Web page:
Patients who wear soft contact lenses often engage in activities that result in their contact lenses coming into contact with water, which is linked with higher case contamination, according to a study published in Optometry and Vision Science.
The investigators sought to update the body of research on the microbial bioburden that water contact with contact lens presents for storage cases, which can contaminate the contact lens and ultimately raise the risk of lens-related adverse events.
Data for the study was derived from a clinical trial held in 2017 and 2018 of adult patients (N=165, mean age 28 years, 65% women) who wore regular replacement (1-, 3-, or 6-month schedule) soft contact lens daily (129 1-monthly soft lens, 27 6-monthly soft lens).
The patients described contact lens-related hygiene habits and water exposure during contact lens wear in a survey that produced a composite lens self-reported hygiene compliance score. The score evaluated the level of lens disinfection, hand hygiene, storage case hygiene, and storage case replacement schedule. They reported the amount of water exposure, demographics, and contact lens and disinfection system types. The researchers performed microbial analysis of the storage cases.
Most patients reported they had moderate (n=78) or poor (n=58) hygiene compliance. About 25% of patients reported incidental sleeping overnight with contact lens still applied, and nearly half (n=75) reported showering while wearing contact lenses and swimming (n=82, 53 without goggles) while wearing contact lenses in the past year. Overall, 81 participants had good and 84 had poor water contact behavior.
Average contact lens case bioburden was 3.10 log CFU/ml and median endotoxin contamination was 1.37 EU/ml. Sixty-one storage cases had up to 2 EU/ml, and 65 had more than EU/ml. Sixty-five cases had high endotoxin levels.
Endotoxin levels in contact lens storage cases were linked with bacterial bioburden levels (P <.001).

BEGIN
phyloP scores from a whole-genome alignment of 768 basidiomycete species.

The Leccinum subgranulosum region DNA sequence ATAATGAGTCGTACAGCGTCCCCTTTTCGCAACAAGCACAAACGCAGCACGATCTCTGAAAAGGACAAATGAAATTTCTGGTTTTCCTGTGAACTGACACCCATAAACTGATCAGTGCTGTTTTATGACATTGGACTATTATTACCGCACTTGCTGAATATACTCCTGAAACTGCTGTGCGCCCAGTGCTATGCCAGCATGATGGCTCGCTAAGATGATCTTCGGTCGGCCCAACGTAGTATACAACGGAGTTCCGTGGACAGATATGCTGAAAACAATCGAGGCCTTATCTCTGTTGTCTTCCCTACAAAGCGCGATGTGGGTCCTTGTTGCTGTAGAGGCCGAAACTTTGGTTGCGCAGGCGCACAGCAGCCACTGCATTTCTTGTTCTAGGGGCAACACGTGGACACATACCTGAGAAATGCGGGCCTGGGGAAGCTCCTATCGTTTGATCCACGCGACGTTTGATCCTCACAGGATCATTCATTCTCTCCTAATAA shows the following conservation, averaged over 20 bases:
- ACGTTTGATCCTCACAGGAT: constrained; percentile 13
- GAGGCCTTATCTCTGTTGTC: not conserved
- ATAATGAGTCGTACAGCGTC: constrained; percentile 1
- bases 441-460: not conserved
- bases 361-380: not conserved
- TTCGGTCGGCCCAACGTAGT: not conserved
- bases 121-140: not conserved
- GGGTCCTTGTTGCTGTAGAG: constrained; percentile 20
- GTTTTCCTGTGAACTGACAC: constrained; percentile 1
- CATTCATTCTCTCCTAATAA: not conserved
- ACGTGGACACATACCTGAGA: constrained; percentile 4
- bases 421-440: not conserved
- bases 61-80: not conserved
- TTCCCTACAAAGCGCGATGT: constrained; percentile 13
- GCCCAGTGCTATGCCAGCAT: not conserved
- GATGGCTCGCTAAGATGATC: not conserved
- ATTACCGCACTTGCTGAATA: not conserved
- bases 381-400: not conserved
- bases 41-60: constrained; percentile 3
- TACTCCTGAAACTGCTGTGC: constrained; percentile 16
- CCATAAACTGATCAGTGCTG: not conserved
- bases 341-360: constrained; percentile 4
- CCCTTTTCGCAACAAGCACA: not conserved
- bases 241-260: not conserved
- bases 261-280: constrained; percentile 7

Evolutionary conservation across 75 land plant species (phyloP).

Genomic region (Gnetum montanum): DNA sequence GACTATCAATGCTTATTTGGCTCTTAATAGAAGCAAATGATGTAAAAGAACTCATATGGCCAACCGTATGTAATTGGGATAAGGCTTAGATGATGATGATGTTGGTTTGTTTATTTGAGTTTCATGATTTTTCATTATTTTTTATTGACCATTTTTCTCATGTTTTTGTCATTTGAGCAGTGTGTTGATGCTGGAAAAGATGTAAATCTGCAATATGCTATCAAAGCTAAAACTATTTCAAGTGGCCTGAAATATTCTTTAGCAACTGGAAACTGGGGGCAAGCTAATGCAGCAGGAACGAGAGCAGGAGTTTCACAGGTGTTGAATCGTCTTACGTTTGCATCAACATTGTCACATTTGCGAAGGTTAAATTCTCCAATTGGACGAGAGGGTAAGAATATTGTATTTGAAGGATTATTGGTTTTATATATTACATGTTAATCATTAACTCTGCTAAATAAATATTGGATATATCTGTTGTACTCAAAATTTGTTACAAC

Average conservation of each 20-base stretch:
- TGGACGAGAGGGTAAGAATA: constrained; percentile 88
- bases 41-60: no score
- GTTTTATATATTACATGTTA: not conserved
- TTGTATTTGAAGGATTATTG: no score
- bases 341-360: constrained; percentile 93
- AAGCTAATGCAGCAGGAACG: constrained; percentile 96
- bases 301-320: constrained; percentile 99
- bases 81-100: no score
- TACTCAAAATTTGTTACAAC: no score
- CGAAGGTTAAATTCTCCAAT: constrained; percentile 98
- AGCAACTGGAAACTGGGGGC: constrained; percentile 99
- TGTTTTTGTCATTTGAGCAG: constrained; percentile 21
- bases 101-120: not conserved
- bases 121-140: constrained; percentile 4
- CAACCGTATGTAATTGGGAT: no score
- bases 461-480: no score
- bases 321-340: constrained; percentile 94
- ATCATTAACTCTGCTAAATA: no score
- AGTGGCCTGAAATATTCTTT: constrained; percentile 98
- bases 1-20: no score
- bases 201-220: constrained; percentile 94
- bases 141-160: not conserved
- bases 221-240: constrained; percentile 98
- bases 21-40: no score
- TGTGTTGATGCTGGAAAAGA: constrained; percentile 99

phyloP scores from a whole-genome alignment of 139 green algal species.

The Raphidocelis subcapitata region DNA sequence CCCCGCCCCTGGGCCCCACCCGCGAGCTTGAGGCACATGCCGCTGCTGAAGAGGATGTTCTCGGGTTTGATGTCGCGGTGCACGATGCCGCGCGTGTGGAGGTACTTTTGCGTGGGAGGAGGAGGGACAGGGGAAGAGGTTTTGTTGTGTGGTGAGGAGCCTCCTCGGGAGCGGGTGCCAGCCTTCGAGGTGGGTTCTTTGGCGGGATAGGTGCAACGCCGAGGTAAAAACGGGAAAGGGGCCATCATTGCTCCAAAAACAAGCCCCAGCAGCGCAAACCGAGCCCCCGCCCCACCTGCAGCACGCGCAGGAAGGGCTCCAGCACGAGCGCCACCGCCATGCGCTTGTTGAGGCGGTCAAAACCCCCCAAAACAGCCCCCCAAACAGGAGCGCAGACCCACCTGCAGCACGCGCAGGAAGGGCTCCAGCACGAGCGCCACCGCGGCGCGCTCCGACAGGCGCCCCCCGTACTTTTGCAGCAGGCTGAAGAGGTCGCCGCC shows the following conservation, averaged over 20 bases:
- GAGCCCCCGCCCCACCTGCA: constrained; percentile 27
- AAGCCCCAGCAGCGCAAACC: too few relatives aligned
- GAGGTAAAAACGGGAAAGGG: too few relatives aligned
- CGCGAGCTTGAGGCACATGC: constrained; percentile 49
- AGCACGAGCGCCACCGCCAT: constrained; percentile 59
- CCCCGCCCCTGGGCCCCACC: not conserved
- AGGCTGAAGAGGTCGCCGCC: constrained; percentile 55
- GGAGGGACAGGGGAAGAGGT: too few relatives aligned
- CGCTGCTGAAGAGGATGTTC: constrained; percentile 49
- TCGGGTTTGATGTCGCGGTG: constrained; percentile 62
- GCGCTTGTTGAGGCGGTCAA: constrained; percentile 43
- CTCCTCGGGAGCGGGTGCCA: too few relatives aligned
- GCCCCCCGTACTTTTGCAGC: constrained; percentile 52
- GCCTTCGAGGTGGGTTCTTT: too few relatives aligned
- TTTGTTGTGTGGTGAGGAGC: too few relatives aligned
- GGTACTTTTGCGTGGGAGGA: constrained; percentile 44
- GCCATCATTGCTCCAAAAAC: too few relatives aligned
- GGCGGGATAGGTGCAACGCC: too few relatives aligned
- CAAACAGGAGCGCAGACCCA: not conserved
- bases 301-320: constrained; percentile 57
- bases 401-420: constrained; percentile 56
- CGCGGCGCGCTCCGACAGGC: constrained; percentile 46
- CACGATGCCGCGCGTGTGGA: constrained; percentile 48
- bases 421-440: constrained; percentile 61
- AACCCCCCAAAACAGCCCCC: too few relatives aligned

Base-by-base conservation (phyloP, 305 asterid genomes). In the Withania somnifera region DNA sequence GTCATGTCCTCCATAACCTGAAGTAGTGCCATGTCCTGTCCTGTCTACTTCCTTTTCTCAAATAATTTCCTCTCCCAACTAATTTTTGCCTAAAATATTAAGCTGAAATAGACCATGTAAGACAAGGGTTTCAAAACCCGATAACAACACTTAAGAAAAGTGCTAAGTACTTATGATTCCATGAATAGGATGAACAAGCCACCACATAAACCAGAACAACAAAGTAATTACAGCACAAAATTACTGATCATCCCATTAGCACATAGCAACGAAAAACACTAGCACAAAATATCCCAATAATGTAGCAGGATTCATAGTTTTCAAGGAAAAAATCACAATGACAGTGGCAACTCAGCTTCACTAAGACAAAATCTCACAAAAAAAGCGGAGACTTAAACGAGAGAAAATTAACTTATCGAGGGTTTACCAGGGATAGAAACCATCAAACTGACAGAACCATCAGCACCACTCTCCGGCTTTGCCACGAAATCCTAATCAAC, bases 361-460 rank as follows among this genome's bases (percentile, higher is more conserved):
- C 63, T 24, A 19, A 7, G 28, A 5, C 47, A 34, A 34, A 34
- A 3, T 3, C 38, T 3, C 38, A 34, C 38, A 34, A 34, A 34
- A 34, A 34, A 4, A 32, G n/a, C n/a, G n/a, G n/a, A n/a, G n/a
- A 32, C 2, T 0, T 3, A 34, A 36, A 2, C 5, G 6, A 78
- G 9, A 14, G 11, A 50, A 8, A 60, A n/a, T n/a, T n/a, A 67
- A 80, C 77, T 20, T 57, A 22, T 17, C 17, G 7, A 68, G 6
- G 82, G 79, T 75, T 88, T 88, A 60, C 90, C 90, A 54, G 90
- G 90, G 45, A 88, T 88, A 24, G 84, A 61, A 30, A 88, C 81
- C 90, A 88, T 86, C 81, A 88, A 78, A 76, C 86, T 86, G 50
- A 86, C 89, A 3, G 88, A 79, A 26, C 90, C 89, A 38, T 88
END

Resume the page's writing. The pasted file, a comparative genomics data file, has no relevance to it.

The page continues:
In multivariate analysis, researchers found that wearing contact lenses for more than 5 years (P =.007), using 6-month replacement frequency lenses (P =.05), napping while wearing lenses (P =.004), not rinsing storage cases after use (P =.02) and waiting at least 3 months to replace storage cases (P =.03) was linked with storage-case bioburden.
Women’s lens cases had twice the odds of having high endotoxin levels (P =.02 OR 2.54), according to the report. Purchasing lenses online rather than from a practitioner (P =.03; OR, 2.31), using storage cases for more than 1 month, and handling lenses with wet hands (P =.01 OR 2.41) were linked with high endotoxin levels (P <.02; OR, 2.48).
Showering (P =.001) was linked with higher overall storage case bioburden.
The researchers found that overall water exposure score had an ordered correlation with contact lens storage case bioburden (Spearman R=0.197; P =.01).
The researchers recommended optometrists educate patients, including those who have worn lenses for years, about the risks of noncompliance with lens care and hygiene.
Limitations of the study included a convenience sample population and lack of measurement of refractive error and motivation for contact lens wear.
Disclosure: This research was supported by Alcon Foundation. Please see the original reference for a full list of disclosures.
Arshad M, Carnt N, Tan J, Stapleton F. Effect of water exposure on contact lens storage case contamination in soft lens wearers. Optom Vis Sci. 2021;98(9):1002-1010. doi:10.1097/OPX.0000000000001772
This article originally appeared on Optometry Advisor